Anyone who has ever read a book by John Piper will know two things right off the bat. First, he is incredibly passionate about what he does. I have never heard him say this, nor read these words from him, but I can imagine that his mindset is that if he is going to invest his time into doing something, he is going to give it everything that he has. Second, the man is thorough. I want to qualify that wording just a little bit. When I suggest that Piper is thorough, I do not want you to think that he is exhaustive (or exhausting!) nor do I want you to think of thorough as being tediously boring. When I suggest that John Piper is thorough, I am stating that he does not gloss over the subject matter or approach it haphazardly. You will walk away from his writing with a full understanding of what he intended to say and why he said it.
This brings us to the one missions book on our list for this summer. Let the Nations Be Glad! is in its third edition, highlighting the significant role this book has played in the hearts and minds of many followers of Christ in how we reach the nations. One of the aspects of this writing on missions that has very much shaped me is its appeal to worship. As you may be aware, I am big on worship. Not just the music or song, but the awe of who God is. Piper says it this way: “Missions is not the ultimate goal of the church. Worship is. Missions exists because worship doesn’t. Worship is ultimate, not missions, because God is ultimate, not man…worship, therefore, is the fuel and goal of missions.” Think about the focus we often take when it comes to missions, whether short term to Baltimore or overseas or something that will be a long term engagement. Most of the time we say the right things and embark on these endeavors for the right reasons without understanding the right undercurrent of missions. We want to strengthen church plants and we want to reach nations, but why? We understand the Great Commission to go, but why?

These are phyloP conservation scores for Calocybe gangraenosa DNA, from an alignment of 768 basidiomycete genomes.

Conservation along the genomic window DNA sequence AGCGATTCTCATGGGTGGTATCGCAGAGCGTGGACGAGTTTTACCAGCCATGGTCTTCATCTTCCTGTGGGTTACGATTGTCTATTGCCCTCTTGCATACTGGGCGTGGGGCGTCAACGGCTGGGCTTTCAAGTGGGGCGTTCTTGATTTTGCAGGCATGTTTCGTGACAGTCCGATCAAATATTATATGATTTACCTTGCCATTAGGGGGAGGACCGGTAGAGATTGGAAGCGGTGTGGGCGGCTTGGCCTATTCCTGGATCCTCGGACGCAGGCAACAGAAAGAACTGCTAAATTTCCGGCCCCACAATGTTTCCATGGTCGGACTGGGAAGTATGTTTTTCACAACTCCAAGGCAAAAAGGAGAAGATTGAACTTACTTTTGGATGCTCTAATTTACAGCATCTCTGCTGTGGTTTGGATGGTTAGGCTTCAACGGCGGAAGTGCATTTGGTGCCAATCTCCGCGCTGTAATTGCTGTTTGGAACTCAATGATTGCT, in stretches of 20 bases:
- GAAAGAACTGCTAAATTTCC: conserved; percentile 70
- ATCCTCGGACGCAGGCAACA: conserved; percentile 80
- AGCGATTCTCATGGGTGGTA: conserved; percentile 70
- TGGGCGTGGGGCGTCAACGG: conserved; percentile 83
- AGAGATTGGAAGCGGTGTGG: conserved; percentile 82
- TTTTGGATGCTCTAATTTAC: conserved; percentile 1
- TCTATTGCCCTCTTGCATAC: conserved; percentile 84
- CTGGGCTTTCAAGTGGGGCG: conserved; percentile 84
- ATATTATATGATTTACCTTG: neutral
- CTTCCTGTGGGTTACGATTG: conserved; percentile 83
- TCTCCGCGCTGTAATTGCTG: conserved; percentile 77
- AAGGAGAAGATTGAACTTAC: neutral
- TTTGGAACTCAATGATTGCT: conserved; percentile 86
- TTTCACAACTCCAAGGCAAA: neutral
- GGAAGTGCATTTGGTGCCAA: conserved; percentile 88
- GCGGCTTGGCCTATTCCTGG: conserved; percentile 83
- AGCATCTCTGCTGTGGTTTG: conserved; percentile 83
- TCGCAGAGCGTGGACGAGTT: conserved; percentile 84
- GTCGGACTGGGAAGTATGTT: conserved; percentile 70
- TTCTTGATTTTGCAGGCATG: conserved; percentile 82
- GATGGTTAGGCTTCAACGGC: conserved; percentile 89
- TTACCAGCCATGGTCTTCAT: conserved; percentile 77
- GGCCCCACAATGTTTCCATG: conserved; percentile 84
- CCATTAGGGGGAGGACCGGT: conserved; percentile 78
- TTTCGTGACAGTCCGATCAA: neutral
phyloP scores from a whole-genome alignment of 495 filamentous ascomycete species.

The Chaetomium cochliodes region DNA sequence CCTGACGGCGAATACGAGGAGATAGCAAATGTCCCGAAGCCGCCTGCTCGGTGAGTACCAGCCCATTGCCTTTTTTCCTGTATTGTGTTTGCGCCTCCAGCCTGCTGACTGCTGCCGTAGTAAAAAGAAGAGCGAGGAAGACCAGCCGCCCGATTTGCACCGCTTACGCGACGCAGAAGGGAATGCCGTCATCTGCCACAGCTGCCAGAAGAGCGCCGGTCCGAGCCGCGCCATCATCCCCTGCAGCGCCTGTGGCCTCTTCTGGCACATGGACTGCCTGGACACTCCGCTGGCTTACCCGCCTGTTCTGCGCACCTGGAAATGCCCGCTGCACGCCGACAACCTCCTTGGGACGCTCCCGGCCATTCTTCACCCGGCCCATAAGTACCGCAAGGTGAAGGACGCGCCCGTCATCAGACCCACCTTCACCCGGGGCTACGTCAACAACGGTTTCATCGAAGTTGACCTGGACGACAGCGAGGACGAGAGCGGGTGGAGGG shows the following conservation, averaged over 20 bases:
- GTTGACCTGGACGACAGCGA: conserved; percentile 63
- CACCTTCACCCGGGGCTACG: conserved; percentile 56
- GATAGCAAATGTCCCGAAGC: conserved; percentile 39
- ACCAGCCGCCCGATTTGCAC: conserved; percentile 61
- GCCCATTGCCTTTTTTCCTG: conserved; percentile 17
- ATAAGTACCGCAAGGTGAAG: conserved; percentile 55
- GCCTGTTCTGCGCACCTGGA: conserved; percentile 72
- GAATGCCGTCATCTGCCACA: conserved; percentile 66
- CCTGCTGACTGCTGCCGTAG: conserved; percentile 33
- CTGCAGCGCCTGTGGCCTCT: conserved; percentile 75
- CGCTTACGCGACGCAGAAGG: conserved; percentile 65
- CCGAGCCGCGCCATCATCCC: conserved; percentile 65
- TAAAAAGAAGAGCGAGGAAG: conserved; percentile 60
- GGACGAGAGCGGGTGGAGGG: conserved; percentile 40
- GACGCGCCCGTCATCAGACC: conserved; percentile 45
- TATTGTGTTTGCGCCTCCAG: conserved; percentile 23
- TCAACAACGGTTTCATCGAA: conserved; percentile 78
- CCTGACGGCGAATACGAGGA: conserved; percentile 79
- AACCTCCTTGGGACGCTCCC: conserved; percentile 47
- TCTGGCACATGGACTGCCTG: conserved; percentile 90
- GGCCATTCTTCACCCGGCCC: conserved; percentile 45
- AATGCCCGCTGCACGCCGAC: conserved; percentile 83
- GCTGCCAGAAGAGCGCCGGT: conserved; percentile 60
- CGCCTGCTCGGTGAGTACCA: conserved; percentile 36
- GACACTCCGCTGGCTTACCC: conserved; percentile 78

Missions naturally stems from a passion and a zeal for God. We go to the nations because we love God and we want others to love Him and to serve Him. That is worship! Let’s walk through the scenarios for engaging in missions. Sometimes it is because there is a church trip and we feel that we ought to go because “it’s the right thing to do”. Other times, the destination is what draws us. I mean, who doesn’t want to go on a mission trip to Grand Cayman? I know we could fill up two church buses with youth to go on a beach mission trip. But, the heart of missions stems from a desire to see God’s name glorified among others, whether it is another nation or another city. This is where worship drives missions.
It also calls us to evaluate the way we approach our passion for God and godliness. As Piper says in this book, “You can’t commend what you don’t cherish. Missionaries will never call out, ‘Let the nations be glad!’ if the cannot say from the heart, ‘I rejoice in the Lord…I will be glad and exult in you, I will sing praise to your name, O Most High’ (Psalm 104.34; 9.2)…Where passion for missions is weak, zeal for missions will be weak. Churches that are not centered on the exaltation of the majesty and beauty of God will scarcely kindle a fervent desire to ‘declare His glory among the nations’ (Psalm 96.3). Even outsiders feel the disparity between the boldness of our claim upon the nations and the blandness of our engagement with God.” Let me also suggest from Piper’s claim we can draw inferences as to why the church in America is also seeing a drastic drop in conversions and baptisms. We have lost our sense of awe when it comes to God. This is not a millennial problem or a boomer problem. This is a church problem. If we are not enamored with the glory of God, we will not engage our culture with the hope we claim to have. They can see the disparity between what we say we believe and how we go about life in that belief.